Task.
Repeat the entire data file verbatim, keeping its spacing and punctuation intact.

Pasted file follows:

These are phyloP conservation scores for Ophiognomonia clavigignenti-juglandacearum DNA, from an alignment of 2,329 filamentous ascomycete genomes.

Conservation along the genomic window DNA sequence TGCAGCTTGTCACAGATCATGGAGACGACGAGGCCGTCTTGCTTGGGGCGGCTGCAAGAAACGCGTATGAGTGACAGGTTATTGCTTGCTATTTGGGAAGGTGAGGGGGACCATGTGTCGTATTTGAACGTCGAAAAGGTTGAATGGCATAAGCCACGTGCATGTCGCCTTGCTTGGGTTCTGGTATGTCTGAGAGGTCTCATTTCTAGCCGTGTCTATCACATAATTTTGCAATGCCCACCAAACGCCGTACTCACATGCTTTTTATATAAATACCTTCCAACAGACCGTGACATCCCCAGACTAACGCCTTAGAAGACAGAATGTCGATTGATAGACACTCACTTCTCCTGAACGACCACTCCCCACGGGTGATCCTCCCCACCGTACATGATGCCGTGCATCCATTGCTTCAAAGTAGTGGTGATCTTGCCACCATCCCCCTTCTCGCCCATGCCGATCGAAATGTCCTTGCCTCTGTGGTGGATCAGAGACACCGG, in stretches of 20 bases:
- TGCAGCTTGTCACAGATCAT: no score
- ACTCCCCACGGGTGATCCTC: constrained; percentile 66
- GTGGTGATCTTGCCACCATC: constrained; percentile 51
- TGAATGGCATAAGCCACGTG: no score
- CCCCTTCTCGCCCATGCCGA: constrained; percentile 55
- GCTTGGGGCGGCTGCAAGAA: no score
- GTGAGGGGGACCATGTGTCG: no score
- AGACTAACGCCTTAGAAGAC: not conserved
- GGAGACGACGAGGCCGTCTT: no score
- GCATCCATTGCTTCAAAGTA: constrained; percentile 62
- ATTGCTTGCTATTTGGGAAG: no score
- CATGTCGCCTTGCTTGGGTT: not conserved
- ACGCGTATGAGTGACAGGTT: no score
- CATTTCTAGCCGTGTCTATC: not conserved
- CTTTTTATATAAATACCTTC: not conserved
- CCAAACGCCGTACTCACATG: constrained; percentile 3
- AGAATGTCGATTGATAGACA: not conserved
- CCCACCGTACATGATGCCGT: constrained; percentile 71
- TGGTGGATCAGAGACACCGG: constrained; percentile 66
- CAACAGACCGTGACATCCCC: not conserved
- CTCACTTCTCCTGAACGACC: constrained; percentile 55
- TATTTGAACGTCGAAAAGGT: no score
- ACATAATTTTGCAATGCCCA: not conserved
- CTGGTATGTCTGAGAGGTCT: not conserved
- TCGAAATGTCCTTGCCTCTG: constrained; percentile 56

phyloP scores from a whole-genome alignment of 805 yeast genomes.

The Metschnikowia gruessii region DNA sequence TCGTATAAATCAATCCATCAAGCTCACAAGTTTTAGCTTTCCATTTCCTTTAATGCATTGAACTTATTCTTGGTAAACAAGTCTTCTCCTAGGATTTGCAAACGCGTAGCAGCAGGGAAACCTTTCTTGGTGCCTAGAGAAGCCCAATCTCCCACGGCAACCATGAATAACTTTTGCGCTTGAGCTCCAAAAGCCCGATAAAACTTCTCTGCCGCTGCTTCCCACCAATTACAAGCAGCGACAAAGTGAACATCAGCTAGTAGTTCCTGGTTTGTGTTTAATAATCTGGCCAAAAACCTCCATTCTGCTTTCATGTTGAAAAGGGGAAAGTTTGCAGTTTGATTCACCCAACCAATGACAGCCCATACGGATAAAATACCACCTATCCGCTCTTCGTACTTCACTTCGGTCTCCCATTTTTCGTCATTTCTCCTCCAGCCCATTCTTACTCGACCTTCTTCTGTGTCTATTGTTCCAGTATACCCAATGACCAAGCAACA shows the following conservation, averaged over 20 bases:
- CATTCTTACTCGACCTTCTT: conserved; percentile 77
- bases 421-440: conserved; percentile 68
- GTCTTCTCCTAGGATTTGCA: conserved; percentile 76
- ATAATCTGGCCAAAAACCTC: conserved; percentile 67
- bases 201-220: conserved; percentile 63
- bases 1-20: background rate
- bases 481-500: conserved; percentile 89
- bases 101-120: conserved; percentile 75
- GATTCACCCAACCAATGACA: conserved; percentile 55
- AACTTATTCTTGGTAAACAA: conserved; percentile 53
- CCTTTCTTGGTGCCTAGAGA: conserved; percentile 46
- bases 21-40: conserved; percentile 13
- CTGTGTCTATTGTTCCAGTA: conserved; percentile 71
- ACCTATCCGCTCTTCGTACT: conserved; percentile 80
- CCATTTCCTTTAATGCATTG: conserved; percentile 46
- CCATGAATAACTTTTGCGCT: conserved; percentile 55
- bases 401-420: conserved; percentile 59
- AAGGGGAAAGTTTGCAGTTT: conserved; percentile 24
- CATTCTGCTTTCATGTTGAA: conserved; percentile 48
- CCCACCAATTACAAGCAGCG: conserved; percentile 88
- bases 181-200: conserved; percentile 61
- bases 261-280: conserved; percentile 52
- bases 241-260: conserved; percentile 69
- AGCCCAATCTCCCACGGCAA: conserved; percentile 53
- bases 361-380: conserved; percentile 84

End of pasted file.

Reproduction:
These are phyloP conservation scores for Ophiognomonia clavigignenti-juglandacearum DNA, from an alignment of 2,329 filamentous ascomycete genomes.

Conservation along the genomic window DNA sequence TGCAGCTTGTCACAGATCATGGAGACGACGAGGCCGTCTTGCTTGGGGCGGCTGCAAGAAACGCGTATGAGTGACAGGTTATTGCTTGCTATTTGGGAAGGTGAGGGGGACCATGTGTCGTATTTGAACGTCGAAAAGGTTGAATGGCATAAGCCACGTGCATGTCGCCTTGCTTGGGTTCTGGTATGTCTGAGAGGTCTCATTTCTAGCCGTGTCTATCACATAATTTTGCAATGCCCACCAAACGCCGTACTCACATGCTTTTTATATAAATACCTTCCAACAGACCGTGACATCCCCAGACTAACGCCTTAGAAGACAGAATGTCGATTGATAGACACTCACTTCTCCTGAACGACCACTCCCCACGGGTGATCCTCCCCACCGTACATGATGCCGTGCATCCATTGCTTCAAAGTAGTGGTGATCTTGCCACCATCCCCCTTCTCGCCCATGCCGATCGAAATGTCCTTGCCTCTGTGGTGGATCAGAGACACCGG, in stretches of 20 bases:
- TGCAGCTTGTCACAGATCAT: no score
- ACTCCCCACGGGTGATCCTC: constrained; percentile 66
- GTGGTGATCTTGCCACCATC: constrained; percentile 51
- TGAATGGCATAAGCCACGTG: no score
- CCCCTTCTCGCCCATGCCGA: constrained; percentile 55
- GCTTGGGGCGGCTGCAAGAA: no score
- GTGAGGGGGACCATGTGTCG: no score
- AGACTAACGCCTTAGAAGAC: not conserved
- GGAGACGACGAGGCCGTCTT: no score
- GCATCCATTGCTTCAAAGTA: constrained; percentile 62
- ATTGCTTGCTATTTGGGAAG: no score
- CATGTCGCCTTGCTTGGGTT: not conserved
- ACGCGTATGAGTGACAGGTT: no score
- CATTTCTAGCCGTGTCTATC: not conserved
- CTTTTTATATAAATACCTTC: not conserved
- CCAAACGCCGTACTCACATG: constrained; percentile 3
- AGAATGTCGATTGATAGACA: not conserved
- CCCACCGTACATGATGCCGT: constrained; percentile 71
- TGGTGGATCAGAGACACCGG: constrained; percentile 66
- CAACAGACCGTGACATCCCC: not conserved
- CTCACTTCTCCTGAACGACC: constrained; percentile 55
- TATTTGAACGTCGAAAAGGT: no score
- ACATAATTTTGCAATGCCCA: not conserved
- CTGGTATGTCTGAGAGGTCT: not conserved
- TCGAAATGTCCTTGCCTCTG: constrained; percentile 56

phyloP scores from a whole-genome alignment of 805 yeast genomes.

The Metschnikowia gruessii region DNA sequence TCGTATAAATCAATCCATCAAGCTCACAAGTTTTAGCTTTCCATTTCCTTTAATGCATTGAACTTATTCTTGGTAAACAAGTCTTCTCCTAGGATTTGCAAACGCGTAGCAGCAGGGAAACCTTTCTTGGTGCCTAGAGAAGCCCAATCTCCCACGGCAACCATGAATAACTTTTGCGCTTGAGCTCCAAAAGCCCGATAAAACTTCTCTGCCGCTGCTTCCCACCAATTACAAGCAGCGACAAAGTGAACATCAGCTAGTAGTTCCTGGTTTGTGTTTAATAATCTGGCCAAAAACCTCCATTCTGCTTTCATGTTGAAAAGGGGAAAGTTTGCAGTTTGATTCACCCAACCAATGACAGCCCATACGGATAAAATACCACCTATCCGCTCTTCGTACTTCACTTCGGTCTCCCATTTTTCGTCATTTCTCCTCCAGCCCATTCTTACTCGACCTTCTTCTGTGTCTATTGTTCCAGTATACCCAATGACCAAGCAACA shows the following conservation, averaged over 20 bases:
- CATTCTTACTCGACCTTCTT: conserved; percentile 77
- bases 421-440: conserved; percentile 68
- GTCTTCTCCTAGGATTTGCA: conserved; percentile 76
- ATAATCTGGCCAAAAACCTC: conserved; percentile 67
- bases 201-220: conserved; percentile 63
- bases 1-20: background rate
- bases 481-500: conserved; percentile 89
- bases 101-120: conserved; percentile 75
- GATTCACCCAACCAATGACA: conserved; percentile 55
- AACTTATTCTTGGTAAACAA: conserved; percentile 53
- CCTTTCTTGGTGCCTAGAGA: conserved; percentile 46
- bases 21-40: conserved; percentile 13
- CTGTGTCTATTGTTCCAGTA: conserved; percentile 71
- ACCTATCCGCTCTTCGTACT: conserved; percentile 80
- CCATTTCCTTTAATGCATTG: conserved; percentile 46
- CCATGAATAACTTTTGCGCT: conserved; percentile 55
- bases 401-420: conserved; percentile 59
- AAGGGGAAAGTTTGCAGTTT: conserved; percentile 24
- CATTCTGCTTTCATGTTGAA: conserved; percentile 48
- CCCACCAATTACAAGCAGCG: conserved; percentile 88
- bases 181-200: conserved; percentile 61
- bases 261-280: conserved; percentile 52
- bases 241-260: conserved; percentile 69
- AGCCCAATCTCCCACGGCAA: conserved; percentile 53
- bases 361-380: conserved; percentile 84